To be clear, I’m actually not saying insecure property rights are the most likely candidate (almost the opposite). The Hotelling price path generally fails empirically because prices rise too slowly or fall, whereas insecure property rights would predict they rise much faster than Hotelling predicts (so this issue exacerbates the puzzle instead of helping solve it)

  16. 16 16 Steve Landsburg

    Craig Pirrong: Nicely done. Thanks.

  17. 17 17 Tom

    Notional value is not the only thing that affects price. Supply and demand from people who actually use the commodity (or actually need cash) can intervene. For example, some people burn oil to stay warm. You can look this up.

    The strategic petroleum reserve has no direct effect on prices because it is too tiny in size to matter, not because supply and demand are irrelevant to price.

  18. 18 18 Scott H.

    I read Pirrog’s post, and have one other element to add to it — OPEC. The organization seeks to maintain its monopoly over oil prices. In order to do this all members must be kept happy by adhering to their “fair share” of the production quota. Deviating from this quota would bring repercussions far beyond the current interest rate and its considerations. Even “independent” producers must (would?) operate in such a way as to not break the monopoly pricing.

    On that note, it should be noted that Hugo Chavez – the would-be dictator of Venezuela — is the scourge of the oil consuming world. For it is none other than he that restored OPEC’s oil monopoly. Prior to Chavez taking the Presidency in 1998, Venezuela was a nation seeking to extract as much oil as possible using largely the best technology available – its own PDVSA in league with US oil companies. Venezuela regularly cheated on it quota by overproducing. The effect was that all OPEC countries subsequently began to overproduce. The Saudis would then flood the market with oil every so often in an attempt to punish cheating producers. Anyone remember how cheap gas was in the 90s? OPEC was a laughing stock. Once Chavez took office he immediately fell in line with OPEC requirements. He also has taken tremendous steps to cut Venezuela’s production. Not only did he fire most of the oil producing expertise in his own country during a political fight with the national oil company (he fired them all), he also threw out most all American producers. As a result Venezuela’s production has gone steadily down from that time – even though its proven reserves have risen substantially. In 1998 average crude price per barrel was $11.91. In 2008 it was $91.48.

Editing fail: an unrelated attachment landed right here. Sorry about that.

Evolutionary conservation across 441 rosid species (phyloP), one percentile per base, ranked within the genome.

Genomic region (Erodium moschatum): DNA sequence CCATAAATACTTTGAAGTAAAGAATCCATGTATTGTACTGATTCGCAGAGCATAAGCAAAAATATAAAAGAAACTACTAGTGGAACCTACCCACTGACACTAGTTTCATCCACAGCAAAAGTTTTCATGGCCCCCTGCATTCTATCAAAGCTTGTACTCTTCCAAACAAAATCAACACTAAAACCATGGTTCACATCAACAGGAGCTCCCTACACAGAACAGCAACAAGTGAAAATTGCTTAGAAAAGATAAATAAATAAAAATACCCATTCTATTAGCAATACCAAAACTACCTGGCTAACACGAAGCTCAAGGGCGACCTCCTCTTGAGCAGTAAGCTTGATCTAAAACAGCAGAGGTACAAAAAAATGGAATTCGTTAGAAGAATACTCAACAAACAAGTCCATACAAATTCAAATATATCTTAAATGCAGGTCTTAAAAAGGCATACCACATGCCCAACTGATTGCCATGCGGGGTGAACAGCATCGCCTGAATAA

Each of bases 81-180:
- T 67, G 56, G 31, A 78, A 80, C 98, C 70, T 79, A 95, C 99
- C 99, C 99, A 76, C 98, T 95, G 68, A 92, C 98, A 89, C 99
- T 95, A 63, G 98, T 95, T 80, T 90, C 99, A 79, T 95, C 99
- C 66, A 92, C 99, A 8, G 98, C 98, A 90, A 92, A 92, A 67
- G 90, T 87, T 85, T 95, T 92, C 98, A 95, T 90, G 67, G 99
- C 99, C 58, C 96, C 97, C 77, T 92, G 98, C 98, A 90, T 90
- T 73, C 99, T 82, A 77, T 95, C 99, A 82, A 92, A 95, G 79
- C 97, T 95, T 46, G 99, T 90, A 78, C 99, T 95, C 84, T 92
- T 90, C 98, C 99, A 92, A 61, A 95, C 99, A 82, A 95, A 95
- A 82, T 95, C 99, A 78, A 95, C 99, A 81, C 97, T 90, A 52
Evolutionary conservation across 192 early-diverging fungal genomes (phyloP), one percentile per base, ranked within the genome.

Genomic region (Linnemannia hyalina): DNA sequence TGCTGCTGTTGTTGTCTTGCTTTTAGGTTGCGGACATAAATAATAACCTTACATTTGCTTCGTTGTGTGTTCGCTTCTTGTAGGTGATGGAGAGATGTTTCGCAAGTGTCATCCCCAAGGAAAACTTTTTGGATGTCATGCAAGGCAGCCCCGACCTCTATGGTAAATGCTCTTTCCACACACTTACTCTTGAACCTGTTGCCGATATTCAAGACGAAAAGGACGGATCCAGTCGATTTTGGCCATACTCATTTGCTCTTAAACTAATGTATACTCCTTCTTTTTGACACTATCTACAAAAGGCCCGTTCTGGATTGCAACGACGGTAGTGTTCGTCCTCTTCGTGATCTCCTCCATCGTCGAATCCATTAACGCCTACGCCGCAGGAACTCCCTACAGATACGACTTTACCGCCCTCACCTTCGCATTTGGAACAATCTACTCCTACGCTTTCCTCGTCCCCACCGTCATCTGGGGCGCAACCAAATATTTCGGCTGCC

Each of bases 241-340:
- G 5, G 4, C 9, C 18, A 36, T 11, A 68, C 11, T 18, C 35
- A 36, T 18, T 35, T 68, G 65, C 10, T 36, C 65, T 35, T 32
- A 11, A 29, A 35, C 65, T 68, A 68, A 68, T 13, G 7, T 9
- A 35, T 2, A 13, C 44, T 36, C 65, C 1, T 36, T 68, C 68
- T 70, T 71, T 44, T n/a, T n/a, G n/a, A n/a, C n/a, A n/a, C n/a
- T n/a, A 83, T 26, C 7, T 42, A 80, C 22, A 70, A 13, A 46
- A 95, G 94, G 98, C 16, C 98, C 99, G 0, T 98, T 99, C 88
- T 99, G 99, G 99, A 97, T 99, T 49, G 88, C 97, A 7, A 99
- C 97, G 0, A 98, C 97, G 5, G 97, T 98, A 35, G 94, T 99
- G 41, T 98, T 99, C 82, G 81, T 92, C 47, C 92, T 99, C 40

19. 19 19 awp

    It seems to me that insecure property rights should already be accounted for in the decision to produce today or not. So that companies are producing more today than they would if their property rights were secure, but still not necessarily max capacity. A fall in price tomorrow with an expected increase the day after would still have the same effect on the margin: decreased production tomorrow and increased production the day after.

    “The price of oil, in expectation, has to rise at the rate of interest.”

    I would say that the most likely reason Hotelling would fail empirically is unpredicted, or the variance of, changes in Supply and Demand. Say all of a sudden and apparently completely unexpectedly, 2 mil Chinese and Indians a year are moving from bicycles to motercycles, .5 mil are moving from motorcycles to econoboxes, and .05 mil a year are moving from econoboxes to Range Rovers.*

    *Numbers are completely pulled out of my @_$, but I expect that the scale is not really that far off for the last ten years.

  20. 20 20 Mike H

    In any case, isn’t Libya now doing precisely the opposite of what Jay Rockefeller called for? They are withholding their oil, causing buyers to bid the price up, creating an incentive for holders of oil to sell now, are they not? Perhaps those in charge of the reserve just see an opportunity to make a quick buck while the price of oil is high, and the waffle about ‘let’s do this to keep the price low’ is just waffle.

  21. 21 21 Richard

    There’s something I don’t get. I’ve always learned that, theoretically, the price of oil and the interest rate have an inverse relationship. This is because if the interest rate is low then the markup for producing is low and thus the an increase in demand for consuming oil drives up prices. If it is high, the markup is high and therefore a decrease in demand will lower the price. How does this fit in with the idea of oil as an investment that must rise with the rate of interest?

  22. 22 22 vic

    Hotelling’s rule can’t be relevant to an entity that itself can arbitrarily determine the interest rate.

  23. 23 23 Coupon_Clipper

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    Nobody.really: Your whole post was hilarious!